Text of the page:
Another Nonprofit Learns the Value Of A Business Plan
Another Nonprofit Learns the Value Of A Business Planback

Editor’s Note: This is the first in a 7-part series on Developing A Growth Business Plan. The series is based on presentations made at the Social Impact Exchange Symposium on Scaling Impact held June 14 and on the experiences of nonprofits that participated in the business plan competition.

The more a nonprofit learns from successful business practices, the more likely it is to be successful, according to Brad Joutras, director of development for Reading in Motion (RIM), one the competitors in the Social Impact Exchange (SIEx) 2011 Business Plan competition.

I was the business plan coach for RIM so I’ve had a first-hand view of their process through the competition. I can only echo Brad’s observations.

Brad got his MBA but never had the intention of “going corporate.” He wanted that business sense, an understanding of how planning and finance work, so he could apply them in the nonprofit world.

“Financial planning is not a strength in nonprofits,” he said. Most rely too heavily on one funding stream, often the government. The SIEx11 competition brought financial planning into focus for the whole organization, he said. It made the board and the development staff think about such things as “competition” and “barriers to entry.”  

“Competition” for nonprofits isn’t about getting rid of the other guys trying  to solve the same social problem – low school success – that Reading In Motion does. It’s  about avoiding redundancies and building alliances. As Joutras said, “How do we differentiate ourselves? If we can’t, what does that mean?”

In the process of doing the business plan, RIM delineated its distinction: A laser focus on kindergarten and 1st grade that provides more hours of contact with teachers and students than other programs.

Looking at the competition also made RIM aware that it was really competing for the time of teachers and principals. It has to offer value that is not offered by other programs.

On the other hand, those other programs aimed at literacy may be potential partners in the effort to add value. RIM is now talking to organizations that donate books to schools, to see if they can coordinate donations with the resources needed by RIM teachers.

“It is the first time the organization ever looked outside itself in a serious manner,” he says. “ We learned.”

Barriers to entry was a concept new to RIM. Its barriers are not what businesses traditionally think of as barriers to entry, such as patents, government regulations or other external factors. But external barriers to success for nonprofits do exist. Dealing with those barriers is part of a good business plan. In RIM’s case, the external barrier was the reluctance of school administrators to enroll 2nd and 3rd grade classes. Perhaps too many other programs were competing for teacher time. Whatever the cause, that reluctance, coupled with research supporting a focus on kindergarten and 1st grade, changed the program.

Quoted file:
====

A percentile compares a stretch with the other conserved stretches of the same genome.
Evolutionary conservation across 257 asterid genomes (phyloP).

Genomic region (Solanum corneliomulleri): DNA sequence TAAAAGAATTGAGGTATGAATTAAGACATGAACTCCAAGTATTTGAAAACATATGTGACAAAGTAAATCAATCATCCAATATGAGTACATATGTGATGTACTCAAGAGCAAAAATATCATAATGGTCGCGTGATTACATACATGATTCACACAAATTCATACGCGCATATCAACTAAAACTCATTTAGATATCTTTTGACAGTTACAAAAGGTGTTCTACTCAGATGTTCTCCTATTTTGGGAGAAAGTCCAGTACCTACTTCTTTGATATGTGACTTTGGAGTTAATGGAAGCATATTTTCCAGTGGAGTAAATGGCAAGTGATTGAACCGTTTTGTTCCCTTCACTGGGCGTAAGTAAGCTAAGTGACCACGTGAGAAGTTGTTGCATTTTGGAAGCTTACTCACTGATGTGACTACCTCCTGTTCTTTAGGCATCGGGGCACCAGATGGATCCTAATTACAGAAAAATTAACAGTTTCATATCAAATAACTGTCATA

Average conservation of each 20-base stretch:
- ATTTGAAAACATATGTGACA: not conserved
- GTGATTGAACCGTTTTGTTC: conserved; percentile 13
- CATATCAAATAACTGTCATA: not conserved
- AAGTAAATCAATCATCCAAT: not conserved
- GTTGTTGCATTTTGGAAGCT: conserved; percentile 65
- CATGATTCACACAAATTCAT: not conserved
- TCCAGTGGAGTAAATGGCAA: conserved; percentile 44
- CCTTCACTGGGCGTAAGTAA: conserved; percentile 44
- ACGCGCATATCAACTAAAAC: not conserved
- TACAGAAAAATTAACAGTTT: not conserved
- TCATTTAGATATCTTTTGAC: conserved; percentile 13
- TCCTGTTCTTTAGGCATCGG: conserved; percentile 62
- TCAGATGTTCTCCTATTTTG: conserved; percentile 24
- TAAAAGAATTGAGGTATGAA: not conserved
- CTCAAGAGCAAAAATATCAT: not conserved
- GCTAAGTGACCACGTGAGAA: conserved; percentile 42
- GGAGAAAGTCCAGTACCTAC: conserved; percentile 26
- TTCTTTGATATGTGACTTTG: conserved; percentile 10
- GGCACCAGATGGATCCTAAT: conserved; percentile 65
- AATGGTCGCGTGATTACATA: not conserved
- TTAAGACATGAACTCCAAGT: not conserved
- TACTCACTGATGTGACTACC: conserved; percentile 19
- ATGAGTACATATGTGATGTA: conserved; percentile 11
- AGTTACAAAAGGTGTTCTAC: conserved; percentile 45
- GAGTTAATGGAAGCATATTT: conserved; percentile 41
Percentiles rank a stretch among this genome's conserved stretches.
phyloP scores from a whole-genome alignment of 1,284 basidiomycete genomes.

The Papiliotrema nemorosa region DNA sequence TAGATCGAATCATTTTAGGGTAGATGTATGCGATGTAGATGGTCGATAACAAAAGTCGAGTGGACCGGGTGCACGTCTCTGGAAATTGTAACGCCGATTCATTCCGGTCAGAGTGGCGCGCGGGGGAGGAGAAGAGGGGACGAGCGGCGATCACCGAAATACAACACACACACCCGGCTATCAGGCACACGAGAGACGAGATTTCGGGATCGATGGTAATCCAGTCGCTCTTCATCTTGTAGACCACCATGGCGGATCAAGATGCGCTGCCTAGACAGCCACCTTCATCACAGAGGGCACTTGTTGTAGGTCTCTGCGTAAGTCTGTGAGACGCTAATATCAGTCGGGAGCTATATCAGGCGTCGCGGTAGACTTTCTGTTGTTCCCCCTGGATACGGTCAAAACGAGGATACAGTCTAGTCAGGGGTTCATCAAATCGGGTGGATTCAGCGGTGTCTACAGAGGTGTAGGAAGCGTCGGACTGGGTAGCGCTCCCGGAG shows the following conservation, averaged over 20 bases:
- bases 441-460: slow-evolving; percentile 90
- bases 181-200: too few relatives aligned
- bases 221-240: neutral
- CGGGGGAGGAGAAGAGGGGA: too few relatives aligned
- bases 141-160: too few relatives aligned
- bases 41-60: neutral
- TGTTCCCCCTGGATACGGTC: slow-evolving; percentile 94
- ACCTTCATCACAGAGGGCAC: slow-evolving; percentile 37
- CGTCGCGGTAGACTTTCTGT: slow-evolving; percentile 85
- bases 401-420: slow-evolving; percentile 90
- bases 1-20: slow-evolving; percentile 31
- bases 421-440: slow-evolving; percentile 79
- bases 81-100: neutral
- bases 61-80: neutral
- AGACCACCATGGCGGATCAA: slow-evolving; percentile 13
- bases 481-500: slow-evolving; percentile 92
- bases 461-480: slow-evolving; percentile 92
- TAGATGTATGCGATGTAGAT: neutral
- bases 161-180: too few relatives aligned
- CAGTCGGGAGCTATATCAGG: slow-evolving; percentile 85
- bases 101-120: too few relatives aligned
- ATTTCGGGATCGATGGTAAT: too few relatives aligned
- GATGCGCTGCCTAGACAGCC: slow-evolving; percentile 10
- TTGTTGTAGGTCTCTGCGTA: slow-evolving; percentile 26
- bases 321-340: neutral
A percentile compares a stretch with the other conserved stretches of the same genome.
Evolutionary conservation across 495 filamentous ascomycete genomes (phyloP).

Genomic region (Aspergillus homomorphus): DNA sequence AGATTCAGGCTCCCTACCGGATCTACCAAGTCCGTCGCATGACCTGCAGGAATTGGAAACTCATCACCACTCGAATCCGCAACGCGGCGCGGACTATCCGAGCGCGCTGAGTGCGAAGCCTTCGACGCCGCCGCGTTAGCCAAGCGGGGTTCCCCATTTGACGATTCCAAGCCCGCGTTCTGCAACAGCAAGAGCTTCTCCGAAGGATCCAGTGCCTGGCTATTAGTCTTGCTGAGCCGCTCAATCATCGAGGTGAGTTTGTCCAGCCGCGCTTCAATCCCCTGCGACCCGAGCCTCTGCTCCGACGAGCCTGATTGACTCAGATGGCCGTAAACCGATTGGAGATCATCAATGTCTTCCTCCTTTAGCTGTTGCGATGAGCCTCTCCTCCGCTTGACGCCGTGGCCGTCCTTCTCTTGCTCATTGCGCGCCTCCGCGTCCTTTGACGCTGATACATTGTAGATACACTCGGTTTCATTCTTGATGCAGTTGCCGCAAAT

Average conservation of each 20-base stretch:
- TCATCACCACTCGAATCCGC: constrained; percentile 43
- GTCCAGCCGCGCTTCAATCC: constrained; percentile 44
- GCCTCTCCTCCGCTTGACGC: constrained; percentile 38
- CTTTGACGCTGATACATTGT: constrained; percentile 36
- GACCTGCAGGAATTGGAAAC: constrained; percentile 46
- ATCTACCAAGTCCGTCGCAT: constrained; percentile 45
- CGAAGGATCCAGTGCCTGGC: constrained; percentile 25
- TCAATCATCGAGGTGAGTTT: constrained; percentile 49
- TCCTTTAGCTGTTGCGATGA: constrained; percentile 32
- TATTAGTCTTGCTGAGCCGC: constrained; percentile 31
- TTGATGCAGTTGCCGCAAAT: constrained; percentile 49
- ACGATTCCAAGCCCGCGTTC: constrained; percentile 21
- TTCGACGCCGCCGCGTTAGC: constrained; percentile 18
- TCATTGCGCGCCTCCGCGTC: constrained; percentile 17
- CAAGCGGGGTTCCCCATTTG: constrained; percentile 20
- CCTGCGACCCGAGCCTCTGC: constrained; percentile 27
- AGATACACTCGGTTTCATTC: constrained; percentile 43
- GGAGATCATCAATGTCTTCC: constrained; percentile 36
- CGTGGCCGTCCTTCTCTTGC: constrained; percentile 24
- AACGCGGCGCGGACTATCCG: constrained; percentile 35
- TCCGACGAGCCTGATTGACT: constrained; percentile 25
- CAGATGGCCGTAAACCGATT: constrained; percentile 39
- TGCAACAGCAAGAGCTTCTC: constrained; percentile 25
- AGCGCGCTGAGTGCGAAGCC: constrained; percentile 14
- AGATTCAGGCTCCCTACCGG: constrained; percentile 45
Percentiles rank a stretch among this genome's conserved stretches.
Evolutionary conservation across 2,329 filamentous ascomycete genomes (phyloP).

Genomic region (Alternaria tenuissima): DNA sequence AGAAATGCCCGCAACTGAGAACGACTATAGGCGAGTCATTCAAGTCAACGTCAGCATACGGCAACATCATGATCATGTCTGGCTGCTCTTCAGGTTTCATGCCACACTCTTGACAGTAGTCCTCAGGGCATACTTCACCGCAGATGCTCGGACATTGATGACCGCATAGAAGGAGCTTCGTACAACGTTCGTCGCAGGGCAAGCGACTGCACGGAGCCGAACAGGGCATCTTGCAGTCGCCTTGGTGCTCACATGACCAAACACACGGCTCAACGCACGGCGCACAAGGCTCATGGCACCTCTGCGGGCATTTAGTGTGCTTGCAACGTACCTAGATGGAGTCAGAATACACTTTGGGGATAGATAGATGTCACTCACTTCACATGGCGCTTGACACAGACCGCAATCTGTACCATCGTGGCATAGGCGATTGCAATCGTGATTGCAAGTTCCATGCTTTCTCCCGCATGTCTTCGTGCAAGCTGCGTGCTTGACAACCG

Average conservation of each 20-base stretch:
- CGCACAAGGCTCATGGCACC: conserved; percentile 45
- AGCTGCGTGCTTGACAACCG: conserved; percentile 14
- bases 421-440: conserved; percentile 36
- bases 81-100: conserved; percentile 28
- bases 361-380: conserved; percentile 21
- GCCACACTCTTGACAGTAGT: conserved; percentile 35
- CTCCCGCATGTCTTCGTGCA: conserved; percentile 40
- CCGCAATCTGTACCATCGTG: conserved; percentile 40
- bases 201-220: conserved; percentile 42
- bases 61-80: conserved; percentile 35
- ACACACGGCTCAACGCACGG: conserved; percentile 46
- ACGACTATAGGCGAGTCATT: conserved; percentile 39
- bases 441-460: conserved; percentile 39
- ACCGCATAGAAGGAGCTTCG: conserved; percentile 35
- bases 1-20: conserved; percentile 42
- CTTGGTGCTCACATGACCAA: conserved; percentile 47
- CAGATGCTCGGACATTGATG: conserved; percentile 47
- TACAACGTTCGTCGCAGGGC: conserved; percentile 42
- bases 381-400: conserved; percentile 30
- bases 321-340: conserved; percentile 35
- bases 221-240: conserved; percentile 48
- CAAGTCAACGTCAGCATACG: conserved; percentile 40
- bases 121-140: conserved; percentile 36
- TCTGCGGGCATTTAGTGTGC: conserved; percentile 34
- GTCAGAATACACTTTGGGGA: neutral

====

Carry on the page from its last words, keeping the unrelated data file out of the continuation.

The current plan also emphasizes sustainability and self-reliance rather than never-ending involvement by RIM. Each school in the program will receive three years of intense training for kindergarten and first-grade teachers. Not only will teachers learn how to implement the RIM program, they will also learn how to pass that knowledge on to others. After three years, the school will continue the program on its own while RIM moves on to other schools.

Measures will be put in place to insure that 1st graders continue to reach grade-level reading. RIM will come back in to do refresher courses for teachers, if needed.

Data collection is “part of our DNA,” Joutras said. Third-party tracking data was a large part of the RIM business to monitor success. If scores don’t increase when the program is implemented or drop after RIM leaves, RIM will reassess and tweak the program as needed. Data collection will also keep track of program success when replicated in school districts outside the Chicago urban area.

The business plan competition helped RIM, Joutras said, by giving the board and development staff a solid base on which to grow. The philanthropic world, he said, is looking more and more for a logical, practical business plan to ensure the success of the programs they fund. RIM is there now, ready to present a solid plan along with data supporting its ability to add value.

Why should nonprofits do a business plan. For the same reasons businesses should: Consider all the angles, all the problems, and focus your organization. What can a business plan do for a nonprofit?